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Proteomics Protocols

For more proteomic protocols, please see our external links to proteomic protocols.

Methods, Procedures and Techniques for Proteomics:

2-D Gel Electrophoresis Protocols

After separation, the proteins are separated out on the 2-D gel, however are invisible to the naked eye. To visualize the proteins on the gel, very sensitive staining and detection methods of the proteins must be carried out.

This is due to several facts:

  1. The gel lanes can only accept a certain volume of cell lysate or protein solution.
  2. Although the lysate/solution can be precipitated and concentrated to load more protein, usually less protein is loaded on the 2D gel as excessive protein amounts make it difficult to analyze the gel due to large spot sizes.
  3. The separation of a large amount of protein (mgs), or even thousands of different proteins from one small lane, into a relatively large two dimensionsional gel generates spots of proteins that are very low abudance / concentration (ng or picograms!) that are impossible or difficult to detect by ordinary stains or protein detection methods.
  4. A low abundance / low copy number protein can be separated, but may not even be detected due to the fact that the most sensitive stains only have a detection limit of about a 1/2 a nanogram. Picogram spot levels are currently very difficult or impossible to detect with staining.
In 2D electrophoresis, very sensitive stains are therefore required. These proteins can then be detected by a variety of means, but the most common is silver staining and coomasie stain.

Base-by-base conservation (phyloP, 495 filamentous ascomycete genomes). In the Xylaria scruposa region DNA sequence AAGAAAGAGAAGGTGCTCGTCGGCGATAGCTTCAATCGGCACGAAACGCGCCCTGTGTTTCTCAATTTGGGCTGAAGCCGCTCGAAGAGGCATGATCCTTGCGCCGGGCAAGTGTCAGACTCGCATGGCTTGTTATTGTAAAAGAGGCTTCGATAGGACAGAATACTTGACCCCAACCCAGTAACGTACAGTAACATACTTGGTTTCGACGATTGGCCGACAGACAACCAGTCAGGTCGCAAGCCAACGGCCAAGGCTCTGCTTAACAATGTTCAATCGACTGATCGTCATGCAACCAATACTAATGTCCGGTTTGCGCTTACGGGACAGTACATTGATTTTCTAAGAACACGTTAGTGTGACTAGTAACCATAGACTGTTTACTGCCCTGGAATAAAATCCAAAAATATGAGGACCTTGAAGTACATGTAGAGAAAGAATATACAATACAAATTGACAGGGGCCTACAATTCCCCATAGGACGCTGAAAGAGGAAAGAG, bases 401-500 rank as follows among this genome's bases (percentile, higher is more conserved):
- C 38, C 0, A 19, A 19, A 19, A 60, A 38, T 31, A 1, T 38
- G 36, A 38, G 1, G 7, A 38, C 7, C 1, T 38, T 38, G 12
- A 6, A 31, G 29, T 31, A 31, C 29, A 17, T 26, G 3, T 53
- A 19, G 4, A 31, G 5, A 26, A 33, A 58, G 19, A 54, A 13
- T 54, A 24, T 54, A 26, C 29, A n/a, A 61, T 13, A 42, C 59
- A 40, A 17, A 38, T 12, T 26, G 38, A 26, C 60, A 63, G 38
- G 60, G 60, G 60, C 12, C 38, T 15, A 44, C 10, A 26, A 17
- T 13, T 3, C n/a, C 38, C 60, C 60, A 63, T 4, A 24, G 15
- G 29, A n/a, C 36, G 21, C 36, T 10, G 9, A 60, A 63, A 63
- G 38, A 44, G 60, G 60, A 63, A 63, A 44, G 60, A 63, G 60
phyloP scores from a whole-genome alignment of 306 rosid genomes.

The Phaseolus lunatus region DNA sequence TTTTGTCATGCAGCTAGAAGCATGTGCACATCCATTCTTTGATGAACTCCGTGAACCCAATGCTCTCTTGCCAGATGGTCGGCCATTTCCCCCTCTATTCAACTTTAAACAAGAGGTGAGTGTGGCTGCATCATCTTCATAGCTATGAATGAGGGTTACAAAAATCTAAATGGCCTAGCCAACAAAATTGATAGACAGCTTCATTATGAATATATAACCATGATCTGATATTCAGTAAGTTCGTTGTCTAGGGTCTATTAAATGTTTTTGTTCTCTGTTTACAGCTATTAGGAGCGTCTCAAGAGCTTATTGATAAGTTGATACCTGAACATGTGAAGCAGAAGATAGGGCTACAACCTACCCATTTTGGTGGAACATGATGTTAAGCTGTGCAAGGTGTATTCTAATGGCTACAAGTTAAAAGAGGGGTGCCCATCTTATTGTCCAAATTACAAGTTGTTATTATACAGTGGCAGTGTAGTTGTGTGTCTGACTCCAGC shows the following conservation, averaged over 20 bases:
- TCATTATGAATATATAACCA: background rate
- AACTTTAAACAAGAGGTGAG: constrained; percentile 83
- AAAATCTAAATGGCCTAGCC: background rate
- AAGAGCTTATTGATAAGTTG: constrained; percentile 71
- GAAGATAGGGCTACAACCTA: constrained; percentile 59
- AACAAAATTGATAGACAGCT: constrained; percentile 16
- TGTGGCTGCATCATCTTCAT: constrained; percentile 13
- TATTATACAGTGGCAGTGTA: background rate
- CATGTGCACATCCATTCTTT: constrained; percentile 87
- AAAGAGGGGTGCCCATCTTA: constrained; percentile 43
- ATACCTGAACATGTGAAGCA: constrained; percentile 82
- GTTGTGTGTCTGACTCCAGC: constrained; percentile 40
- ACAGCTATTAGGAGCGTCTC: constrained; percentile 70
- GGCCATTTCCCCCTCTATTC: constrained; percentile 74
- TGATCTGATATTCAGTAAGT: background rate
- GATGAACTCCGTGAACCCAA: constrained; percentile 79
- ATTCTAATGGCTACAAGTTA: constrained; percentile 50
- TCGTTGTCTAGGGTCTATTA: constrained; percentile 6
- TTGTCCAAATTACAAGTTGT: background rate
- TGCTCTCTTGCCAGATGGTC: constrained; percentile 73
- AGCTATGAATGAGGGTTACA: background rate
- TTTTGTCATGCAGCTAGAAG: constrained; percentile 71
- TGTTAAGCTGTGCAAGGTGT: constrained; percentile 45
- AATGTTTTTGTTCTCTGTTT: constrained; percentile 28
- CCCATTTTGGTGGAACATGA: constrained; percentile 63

Coomasie Staining Protocol

Coomassie dye binds to proteins via physisorption to amino acids such as the aromatic amino acids, arginine, and histidine. Coomasie is also used in the Bradford Method. Sensitive non-toxic coomasie stains have been generated which allow visualization of spots containing less than 1 ng of protein.

SYPRO Ruby Staining Protocol

SYPRO RUBY is a very sensitive 2D protein detection method stain, allowing visualization of about 1/2 a ng of protein at a given spot. The disadvantage is the method requires UV light to visualize the stain, thus requiring the usage of a UV light. This makes cutting of the spots difficult and potentially hazardous due to possible UV exposure.

Silver Stain Protocol

In 2-D gel silver staining, a silver colloid is applied to the gel. The silver bonds to cysteine groups within the protein. The silver is then darkened by exposure to UV light. The darkness of the silver in the spot, can be related to the amount of silver and therefore the amount of protein at a given location on the gel. This measurement can only give approximate amounts, but is adequate for most purposes.

In Gel Trypsin Digestion Protocol

What exactly is in gel trypsin digestion? Protocol and procedure for In Gel Trypsin Digestion.



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